This week we hosted our first “Finance Flight School” (keeping with our aeronautical theme here at High Alpha). Finance leaders from across our portfolio of SaaS companies, from Toronto to San Francisco, came to Indianapolis for an afternoon of SaaS finance learning. Here are our top take-aways from the day.
1. There are four characteristics of a great CFO.
Scott Dorsey, co-founder of ExactTarget and Managing Partner of High Alpha, sat down with Blake Koriath, CFO of High Alpha, to discuss the CEO/CFO relationship. Scott said that the four characteristics he looks for in a CFO are:
- Trust — CFOs should be held to the highest standard.
2. A balance of accounting and FP&A knowledge.
3. The ability to easily build relationships — they need to work with all leaders throughout the business.
4. The ability to not only report the data, but also pull out insights from the data.
He also mentioned that the CFO is one of the only leaders besides the CEO who has a full view into the organization. The CFO should coordinate and communicate with all other functions of the business, and help qualitative leaders find quantitative metrics to measure progress.
2. It’s a good time to start a cloud-based SaaS business.
Byron Deeter and Anna Khan of Bessemer Venture Partners were our keynote presenters for the afternoon, highlighting key insights from their State of the Cloud report.
Notably, tech companies are staying private longer, private valuation multiples are 2.5 times higher than public company valuations due to higher growth rates, and software is securing 50% of all venture funding in recent years.
I was particularly intrigued to learn how Byron and Anna think about certain SaaS KPIs. For efficiency scoring, they recommended keeping it simple by measuring Net New ARR divided by Net Cash burn (aiming for >1). In investor updates and board slides, they noted that giving context around metrics is important; show what the metric is currently, but also what it was trailing twelve months and what it will be forecasted out a year.
3. Annual upfront payments are Benioff’s religion.
Jason Leet, Senior Vice President of Finance at Salesforce, described the finance foundation an organization needs to build for the company to successfully scale. He shared with our group a number of learnings from his experiences at ExactTarget through their IPO as well as insights from companies he currently works with as part of Salesforce’s M&A and integration team.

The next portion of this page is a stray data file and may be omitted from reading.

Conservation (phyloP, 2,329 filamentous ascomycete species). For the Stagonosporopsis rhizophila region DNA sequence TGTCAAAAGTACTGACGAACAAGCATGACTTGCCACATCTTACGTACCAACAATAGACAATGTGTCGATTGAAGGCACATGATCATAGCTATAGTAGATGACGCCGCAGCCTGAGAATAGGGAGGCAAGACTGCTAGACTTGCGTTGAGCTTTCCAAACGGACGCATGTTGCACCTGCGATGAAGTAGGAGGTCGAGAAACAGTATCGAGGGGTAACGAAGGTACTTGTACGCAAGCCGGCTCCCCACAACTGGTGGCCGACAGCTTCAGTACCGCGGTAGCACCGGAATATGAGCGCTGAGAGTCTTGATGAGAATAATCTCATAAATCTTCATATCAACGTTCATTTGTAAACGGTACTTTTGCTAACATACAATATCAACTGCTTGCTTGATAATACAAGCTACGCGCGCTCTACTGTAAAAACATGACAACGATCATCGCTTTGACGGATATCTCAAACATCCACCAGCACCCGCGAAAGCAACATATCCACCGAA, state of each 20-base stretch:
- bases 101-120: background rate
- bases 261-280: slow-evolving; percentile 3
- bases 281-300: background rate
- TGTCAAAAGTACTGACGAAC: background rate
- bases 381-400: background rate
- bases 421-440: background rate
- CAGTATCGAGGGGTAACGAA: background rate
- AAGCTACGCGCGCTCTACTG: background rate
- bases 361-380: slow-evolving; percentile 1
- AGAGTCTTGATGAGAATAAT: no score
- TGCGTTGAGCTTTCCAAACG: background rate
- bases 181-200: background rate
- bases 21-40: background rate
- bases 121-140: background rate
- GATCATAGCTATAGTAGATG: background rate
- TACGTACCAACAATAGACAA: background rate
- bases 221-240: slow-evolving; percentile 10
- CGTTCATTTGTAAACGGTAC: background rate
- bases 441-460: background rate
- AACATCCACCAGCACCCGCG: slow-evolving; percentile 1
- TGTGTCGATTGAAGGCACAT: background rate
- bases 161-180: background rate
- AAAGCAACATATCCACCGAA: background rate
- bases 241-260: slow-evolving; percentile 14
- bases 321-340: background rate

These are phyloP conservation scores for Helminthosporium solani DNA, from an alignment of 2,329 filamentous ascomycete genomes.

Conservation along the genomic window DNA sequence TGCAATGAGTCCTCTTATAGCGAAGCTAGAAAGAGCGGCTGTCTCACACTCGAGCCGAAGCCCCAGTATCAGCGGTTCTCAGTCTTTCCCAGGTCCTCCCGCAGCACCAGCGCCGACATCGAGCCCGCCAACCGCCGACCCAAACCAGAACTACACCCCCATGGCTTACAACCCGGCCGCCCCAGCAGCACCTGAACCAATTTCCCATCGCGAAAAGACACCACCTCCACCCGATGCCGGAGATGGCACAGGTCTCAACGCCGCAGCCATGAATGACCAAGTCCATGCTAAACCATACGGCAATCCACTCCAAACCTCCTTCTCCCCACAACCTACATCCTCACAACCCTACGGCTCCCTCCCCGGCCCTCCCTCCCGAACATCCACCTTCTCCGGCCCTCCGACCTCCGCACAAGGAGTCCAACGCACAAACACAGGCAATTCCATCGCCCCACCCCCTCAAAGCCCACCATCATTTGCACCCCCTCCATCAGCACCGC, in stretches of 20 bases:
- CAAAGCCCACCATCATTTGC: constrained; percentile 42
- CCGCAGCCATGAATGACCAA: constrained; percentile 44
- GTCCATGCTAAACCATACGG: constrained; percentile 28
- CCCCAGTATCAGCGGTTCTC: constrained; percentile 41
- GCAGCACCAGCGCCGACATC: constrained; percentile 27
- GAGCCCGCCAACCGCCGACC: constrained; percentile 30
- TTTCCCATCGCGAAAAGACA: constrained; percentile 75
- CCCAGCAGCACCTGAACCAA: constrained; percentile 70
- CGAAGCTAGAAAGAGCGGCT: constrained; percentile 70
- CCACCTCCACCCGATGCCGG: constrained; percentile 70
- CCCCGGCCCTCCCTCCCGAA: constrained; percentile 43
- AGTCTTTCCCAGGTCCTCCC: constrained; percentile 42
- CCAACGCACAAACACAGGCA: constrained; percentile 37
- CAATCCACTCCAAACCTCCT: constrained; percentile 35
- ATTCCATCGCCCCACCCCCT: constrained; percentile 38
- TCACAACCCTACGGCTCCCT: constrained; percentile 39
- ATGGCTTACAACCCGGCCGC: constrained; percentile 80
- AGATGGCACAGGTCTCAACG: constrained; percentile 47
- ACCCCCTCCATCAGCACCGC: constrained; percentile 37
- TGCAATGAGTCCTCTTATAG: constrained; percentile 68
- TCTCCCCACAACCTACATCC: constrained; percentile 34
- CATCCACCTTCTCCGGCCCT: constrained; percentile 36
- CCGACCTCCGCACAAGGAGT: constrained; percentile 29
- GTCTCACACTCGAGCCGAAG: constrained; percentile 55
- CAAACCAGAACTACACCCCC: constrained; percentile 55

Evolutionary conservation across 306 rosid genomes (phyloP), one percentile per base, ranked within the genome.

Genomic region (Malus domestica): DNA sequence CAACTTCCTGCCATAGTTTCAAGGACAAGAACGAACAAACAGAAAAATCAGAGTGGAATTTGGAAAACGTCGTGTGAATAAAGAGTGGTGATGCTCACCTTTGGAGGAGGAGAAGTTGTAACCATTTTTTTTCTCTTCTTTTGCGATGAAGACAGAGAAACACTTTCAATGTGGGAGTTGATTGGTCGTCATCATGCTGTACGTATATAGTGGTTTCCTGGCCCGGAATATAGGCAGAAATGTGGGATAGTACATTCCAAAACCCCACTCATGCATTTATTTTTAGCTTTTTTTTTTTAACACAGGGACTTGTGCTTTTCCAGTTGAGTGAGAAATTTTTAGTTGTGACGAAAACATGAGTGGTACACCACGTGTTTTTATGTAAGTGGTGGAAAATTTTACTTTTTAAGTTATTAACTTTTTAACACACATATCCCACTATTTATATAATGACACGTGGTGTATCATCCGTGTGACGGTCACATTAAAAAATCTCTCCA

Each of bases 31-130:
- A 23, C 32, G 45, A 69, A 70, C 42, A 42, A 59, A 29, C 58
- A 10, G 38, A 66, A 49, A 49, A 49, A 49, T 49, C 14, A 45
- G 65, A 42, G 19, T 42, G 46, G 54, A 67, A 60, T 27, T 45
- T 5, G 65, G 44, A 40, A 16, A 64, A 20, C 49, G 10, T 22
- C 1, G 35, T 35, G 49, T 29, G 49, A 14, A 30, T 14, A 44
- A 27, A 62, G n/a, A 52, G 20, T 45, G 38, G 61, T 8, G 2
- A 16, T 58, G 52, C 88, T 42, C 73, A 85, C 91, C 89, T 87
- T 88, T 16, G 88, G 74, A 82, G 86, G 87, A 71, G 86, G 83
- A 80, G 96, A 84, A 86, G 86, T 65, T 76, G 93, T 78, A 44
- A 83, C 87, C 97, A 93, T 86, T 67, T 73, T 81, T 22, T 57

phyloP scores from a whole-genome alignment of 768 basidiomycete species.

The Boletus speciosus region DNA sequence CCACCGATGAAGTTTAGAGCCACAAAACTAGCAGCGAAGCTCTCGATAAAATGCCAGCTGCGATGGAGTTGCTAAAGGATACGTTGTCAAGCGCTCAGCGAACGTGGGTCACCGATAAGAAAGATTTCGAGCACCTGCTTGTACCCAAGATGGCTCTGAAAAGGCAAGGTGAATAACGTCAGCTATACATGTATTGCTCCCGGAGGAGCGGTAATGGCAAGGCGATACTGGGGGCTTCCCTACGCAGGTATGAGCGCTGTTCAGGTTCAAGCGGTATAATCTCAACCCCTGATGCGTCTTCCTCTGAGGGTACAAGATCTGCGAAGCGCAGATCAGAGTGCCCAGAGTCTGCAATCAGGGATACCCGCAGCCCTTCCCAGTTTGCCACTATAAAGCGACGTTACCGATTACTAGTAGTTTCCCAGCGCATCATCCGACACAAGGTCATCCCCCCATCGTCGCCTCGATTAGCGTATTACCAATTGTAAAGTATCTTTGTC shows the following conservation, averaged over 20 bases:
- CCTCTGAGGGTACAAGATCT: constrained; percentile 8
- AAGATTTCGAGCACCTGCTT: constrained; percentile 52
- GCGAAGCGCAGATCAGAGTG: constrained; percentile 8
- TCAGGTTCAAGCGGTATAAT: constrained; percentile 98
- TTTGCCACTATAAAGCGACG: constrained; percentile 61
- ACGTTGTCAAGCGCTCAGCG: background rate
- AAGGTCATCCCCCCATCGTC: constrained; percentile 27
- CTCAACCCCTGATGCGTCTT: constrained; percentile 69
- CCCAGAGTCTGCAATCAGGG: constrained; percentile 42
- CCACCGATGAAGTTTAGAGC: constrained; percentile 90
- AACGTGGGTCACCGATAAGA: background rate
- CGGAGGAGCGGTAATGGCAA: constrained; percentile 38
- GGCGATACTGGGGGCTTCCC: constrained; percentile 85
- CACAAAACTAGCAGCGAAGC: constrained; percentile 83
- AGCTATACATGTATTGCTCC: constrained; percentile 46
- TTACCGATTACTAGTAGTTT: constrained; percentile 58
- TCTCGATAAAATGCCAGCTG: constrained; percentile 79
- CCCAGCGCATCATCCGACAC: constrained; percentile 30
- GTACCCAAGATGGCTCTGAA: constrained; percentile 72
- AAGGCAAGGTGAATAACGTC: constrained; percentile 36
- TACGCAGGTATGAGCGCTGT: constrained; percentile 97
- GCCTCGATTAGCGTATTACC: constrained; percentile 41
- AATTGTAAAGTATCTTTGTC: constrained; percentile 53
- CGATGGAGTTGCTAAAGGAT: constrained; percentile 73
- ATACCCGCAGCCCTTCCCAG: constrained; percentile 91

He emphasized a focus on three things: people, systems, and processes. Recruiting smart & motivated people, then giving them space to work will drive positive outcomes and job satisfaction. The effort to move “from spreadsheets to systems” from an early stage will reduce growing pains that come with scaling. Processes help ensure company alignment. As an example, Jason talked about Salesforce and Marc Benioff’s incredible focus on up-front annual payments in sales deals, driving improved cash flows. Jason advised not to use the “small company” and “lack of leverage” excuse as a crutch for bad payment terms. And through his experience seeing many M&A deals while at Salesforce, he advised companies on the path to being acquired to be conservative with realistic financials projections.
4. To go public, you need differentiation.
Ashley Vukovits, former CFO of Interactive Intelligence (acquired by Genesys), outlined what a company needs to IPO, namely a product that has differentiation from what is currently in the market—or as Ashley calls it, “sex appeal”. She stressed the need for consistency and predictability in a company’s financials before going public, and the benefits of a SaaS model in this context with its naturally more predictable subscription revenue stream. Ashley spoke to the value of building trust and maintaining relationships with bankers and analysts in the market. She also stressed the importance of communicating with employees and stakeholders in advance of an IPO, as a lot of sensitive information becomes accessible as a public company.
A common theme I noticed throughout the afternoon was trust. Jason stated that trust was his guiding principal and stressed the need to focus on trust when building a finance team. Ashley emphasized the trust needed between a CFO and analysts when going public. And Scott also mentioned that a CFO builds trust by being extraordinarily reliable — being prepared, on-time, thorough, and the rock that everyone can count on.
The key takeaway: a finance leader must have an exceptional ability to build and maintain trust with others.
A huge thanks to our speakers and attendees for our first Finance Flight School, and we hope to see you next year!
Special thanks to Jen Edmonds for her help in summarizing the content from this fantastic event!